How many people do you follow on Twitter? How about Facebook? How many times do you check for your friends’ updates or browse the blog world to keep track of the latest news? Did you ever think that you’d find your child’s school, or your alma mater requesting your “friendship?” Don’t be surprised if these schools start to show up on your news feed.
Ann Bibby’s post highlighted that some schools are starting to integrate social media like Myspace and Facebook into their curriculum. Although budget constraints make it difficult for schools to keep up with the latest technology, using these tools in the classroom will show students that web surfing can be more than a form of entertainment. These tools can be beneficial outside of the classroom as well.
Although most schools have their own websites, officials often find they receive little traffic. Instead of trying to get students, parents, alumni and supporters to come to them, many schools are going to the site their populations frequent: Facebook.
Katie Machir, Director of Admissions and Financial Aid at Convent of the Sacred Heart in Greenwich CT said that the school’s Facebook page is a proactive marketing tool for them. “It gives us an avenue to reach out to current families and prospective families and let them know about all the ‘happenings’ at our school.” She said that their Facebook page, which has 366 followers, helps draw people to the school’s website. “Most people do not check the CSH website everyday, but they do check their Facebook page everyday.”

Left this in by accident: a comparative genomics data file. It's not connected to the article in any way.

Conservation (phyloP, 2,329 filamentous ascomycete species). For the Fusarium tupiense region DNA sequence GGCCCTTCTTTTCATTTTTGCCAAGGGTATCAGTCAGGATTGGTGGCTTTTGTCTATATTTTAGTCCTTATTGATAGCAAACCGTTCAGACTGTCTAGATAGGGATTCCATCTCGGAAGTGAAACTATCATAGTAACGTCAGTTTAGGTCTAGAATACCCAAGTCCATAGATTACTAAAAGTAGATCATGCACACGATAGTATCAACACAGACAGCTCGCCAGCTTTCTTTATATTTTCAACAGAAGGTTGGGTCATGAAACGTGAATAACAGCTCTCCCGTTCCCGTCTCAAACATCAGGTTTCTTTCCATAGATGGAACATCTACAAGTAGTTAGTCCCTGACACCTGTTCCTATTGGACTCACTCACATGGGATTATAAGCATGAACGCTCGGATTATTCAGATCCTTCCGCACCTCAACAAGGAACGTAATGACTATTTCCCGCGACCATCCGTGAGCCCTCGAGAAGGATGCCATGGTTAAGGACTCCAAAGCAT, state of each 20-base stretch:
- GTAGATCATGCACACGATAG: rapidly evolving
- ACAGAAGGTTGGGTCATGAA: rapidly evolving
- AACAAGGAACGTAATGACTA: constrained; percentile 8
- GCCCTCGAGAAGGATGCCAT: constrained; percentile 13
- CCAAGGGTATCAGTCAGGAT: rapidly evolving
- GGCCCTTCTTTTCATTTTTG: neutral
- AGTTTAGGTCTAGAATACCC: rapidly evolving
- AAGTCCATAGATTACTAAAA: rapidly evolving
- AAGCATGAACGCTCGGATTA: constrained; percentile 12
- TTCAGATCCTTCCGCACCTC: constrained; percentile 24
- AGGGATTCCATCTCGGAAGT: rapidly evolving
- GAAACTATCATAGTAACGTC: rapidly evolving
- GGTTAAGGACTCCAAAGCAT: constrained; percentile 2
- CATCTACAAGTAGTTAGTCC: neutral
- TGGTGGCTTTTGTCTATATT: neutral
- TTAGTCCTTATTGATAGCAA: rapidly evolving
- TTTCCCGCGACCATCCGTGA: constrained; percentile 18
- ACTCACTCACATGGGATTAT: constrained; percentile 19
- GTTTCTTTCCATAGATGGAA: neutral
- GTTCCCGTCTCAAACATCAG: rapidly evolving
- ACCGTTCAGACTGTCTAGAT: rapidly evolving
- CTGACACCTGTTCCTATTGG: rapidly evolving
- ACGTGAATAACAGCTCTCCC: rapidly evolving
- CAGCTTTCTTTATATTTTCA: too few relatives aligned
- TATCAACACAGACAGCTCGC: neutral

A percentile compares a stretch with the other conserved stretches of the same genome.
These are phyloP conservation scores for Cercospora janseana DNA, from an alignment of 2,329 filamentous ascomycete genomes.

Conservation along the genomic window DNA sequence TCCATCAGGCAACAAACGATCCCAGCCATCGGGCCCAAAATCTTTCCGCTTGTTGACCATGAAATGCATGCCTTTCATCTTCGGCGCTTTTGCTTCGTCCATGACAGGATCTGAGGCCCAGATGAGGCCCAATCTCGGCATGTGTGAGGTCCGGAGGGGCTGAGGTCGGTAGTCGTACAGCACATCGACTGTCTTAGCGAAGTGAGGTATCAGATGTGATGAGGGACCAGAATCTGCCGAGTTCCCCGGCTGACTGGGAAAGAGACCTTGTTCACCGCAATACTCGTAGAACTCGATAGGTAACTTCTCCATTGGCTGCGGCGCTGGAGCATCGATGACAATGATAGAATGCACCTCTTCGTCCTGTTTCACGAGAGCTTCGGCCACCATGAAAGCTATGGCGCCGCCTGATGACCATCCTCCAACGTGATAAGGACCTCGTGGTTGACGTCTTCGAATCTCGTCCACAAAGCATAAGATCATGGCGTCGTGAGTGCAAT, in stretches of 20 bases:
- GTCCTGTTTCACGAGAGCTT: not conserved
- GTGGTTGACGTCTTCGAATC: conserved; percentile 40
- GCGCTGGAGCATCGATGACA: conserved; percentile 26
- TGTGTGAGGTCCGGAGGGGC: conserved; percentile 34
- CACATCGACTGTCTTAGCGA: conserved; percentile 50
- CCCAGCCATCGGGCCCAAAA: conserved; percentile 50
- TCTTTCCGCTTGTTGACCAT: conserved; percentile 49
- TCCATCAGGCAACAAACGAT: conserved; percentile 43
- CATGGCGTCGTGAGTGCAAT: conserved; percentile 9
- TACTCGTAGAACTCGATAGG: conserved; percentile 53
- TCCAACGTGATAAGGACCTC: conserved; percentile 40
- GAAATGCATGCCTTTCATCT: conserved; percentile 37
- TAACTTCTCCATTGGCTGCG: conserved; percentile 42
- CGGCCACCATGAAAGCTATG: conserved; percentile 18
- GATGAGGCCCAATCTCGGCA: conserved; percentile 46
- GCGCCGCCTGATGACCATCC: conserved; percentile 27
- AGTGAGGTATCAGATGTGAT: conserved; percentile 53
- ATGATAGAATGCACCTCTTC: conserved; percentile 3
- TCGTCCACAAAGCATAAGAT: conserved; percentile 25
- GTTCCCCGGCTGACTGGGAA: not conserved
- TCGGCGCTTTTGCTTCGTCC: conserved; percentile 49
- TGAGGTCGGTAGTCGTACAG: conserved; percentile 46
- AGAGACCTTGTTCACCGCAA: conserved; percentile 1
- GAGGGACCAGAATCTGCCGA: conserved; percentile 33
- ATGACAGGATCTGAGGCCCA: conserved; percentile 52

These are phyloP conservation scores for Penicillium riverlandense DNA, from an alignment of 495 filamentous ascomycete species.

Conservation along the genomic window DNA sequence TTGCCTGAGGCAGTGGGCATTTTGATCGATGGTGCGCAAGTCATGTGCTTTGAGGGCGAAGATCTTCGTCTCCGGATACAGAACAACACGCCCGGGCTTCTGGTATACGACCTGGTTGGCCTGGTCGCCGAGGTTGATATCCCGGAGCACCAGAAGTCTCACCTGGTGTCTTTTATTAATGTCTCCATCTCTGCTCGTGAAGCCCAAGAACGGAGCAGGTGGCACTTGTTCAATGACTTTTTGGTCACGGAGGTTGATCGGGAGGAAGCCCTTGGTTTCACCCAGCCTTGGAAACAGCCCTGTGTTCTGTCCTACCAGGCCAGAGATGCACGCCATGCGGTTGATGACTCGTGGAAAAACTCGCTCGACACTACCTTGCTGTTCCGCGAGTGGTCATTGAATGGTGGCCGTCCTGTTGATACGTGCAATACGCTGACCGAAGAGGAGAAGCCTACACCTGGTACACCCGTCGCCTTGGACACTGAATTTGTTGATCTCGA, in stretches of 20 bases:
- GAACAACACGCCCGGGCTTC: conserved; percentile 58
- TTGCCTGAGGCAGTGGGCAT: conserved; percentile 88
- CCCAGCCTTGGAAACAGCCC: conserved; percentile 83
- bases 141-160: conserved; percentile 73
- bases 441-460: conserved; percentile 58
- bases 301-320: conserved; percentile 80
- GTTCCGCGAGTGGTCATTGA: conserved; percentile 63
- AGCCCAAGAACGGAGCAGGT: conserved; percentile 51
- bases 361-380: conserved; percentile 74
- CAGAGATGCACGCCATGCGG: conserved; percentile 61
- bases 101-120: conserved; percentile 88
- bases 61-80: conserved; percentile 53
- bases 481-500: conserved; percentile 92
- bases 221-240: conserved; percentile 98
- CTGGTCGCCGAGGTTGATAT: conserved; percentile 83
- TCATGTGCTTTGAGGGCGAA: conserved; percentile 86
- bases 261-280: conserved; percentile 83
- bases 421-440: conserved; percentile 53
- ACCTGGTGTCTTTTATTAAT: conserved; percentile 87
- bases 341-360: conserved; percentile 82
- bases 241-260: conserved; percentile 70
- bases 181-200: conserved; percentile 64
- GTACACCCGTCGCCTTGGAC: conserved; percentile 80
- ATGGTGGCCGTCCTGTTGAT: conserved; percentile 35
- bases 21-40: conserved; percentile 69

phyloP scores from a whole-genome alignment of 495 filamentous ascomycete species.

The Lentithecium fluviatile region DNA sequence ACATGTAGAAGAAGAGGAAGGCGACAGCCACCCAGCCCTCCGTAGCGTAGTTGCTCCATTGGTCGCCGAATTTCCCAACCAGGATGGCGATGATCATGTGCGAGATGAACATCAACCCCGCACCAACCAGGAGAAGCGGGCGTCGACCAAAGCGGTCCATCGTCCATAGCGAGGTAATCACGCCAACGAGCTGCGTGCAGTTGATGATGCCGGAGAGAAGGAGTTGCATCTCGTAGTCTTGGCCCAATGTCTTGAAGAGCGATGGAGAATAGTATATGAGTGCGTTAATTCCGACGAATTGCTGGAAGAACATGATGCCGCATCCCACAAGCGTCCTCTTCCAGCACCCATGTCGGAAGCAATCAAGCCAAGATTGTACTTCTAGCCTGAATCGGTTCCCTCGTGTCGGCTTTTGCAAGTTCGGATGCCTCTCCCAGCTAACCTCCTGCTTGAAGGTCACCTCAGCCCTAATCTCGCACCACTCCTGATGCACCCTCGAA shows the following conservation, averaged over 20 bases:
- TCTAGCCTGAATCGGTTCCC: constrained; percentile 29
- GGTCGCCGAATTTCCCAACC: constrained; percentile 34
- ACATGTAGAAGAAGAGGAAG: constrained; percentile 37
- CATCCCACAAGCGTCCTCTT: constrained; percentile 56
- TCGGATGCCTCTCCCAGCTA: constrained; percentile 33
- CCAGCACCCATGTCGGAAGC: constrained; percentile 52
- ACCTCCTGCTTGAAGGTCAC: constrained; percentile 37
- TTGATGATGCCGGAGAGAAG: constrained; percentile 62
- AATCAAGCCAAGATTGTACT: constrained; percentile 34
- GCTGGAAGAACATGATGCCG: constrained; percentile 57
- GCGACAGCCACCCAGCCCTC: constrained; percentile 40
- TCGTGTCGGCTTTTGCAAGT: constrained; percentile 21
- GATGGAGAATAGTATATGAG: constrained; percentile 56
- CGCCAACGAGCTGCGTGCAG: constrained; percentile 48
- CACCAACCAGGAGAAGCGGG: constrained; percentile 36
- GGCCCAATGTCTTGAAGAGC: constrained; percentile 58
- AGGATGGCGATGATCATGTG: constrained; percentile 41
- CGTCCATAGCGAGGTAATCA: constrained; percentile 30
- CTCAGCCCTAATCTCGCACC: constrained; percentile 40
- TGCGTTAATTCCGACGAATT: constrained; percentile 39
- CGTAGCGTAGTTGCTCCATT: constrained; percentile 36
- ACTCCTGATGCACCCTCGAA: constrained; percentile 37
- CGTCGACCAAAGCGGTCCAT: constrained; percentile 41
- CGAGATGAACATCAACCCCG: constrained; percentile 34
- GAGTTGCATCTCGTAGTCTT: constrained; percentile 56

A Washington Post article highlighted The Landon School’s use of Facebook. The Bethesda private school’s page has over 500 followers. “We’re slowly trying to incorporate these social networking platforms,” said spokeswoman Jean Erstling. “It’s very important for us to be able to reach out to young alumni, and since they weren’t coming to our site, we needed to go to them.”
Using these new media creates two-way communication. In the past parents received letters home, donors received newsletters and alumni may have been left in the dark. However, in today’s information age, schools are able to keep everyone in the loop and followers can give feedback to their respective schools.
Using Twitter, Facebook and blogs opens a window to the schools that most people don’t get to see regularly. Followers can read news, see pictures and even watch videos. These avenues help to remove the disconnect that parents, alumni and supporters may feel because they’re not in the physical building each day. Further, followers are invited to the conversation, and they can participate at their own convenience.
As the Development Director at St. Joseph School, an inner-city school in the Bronx, I know first hand the value of forming solid connections with community members. Like most private schools, St. Joseph relies on both tuition and outside support to survive.
In these economic times, it is more important than ever for students’ parents, alumni and donors to feel a solid, constant connection with the school. It is crucial that they understand what is happening on the ground. Further, these media help them to make their voices heard, as they should be.
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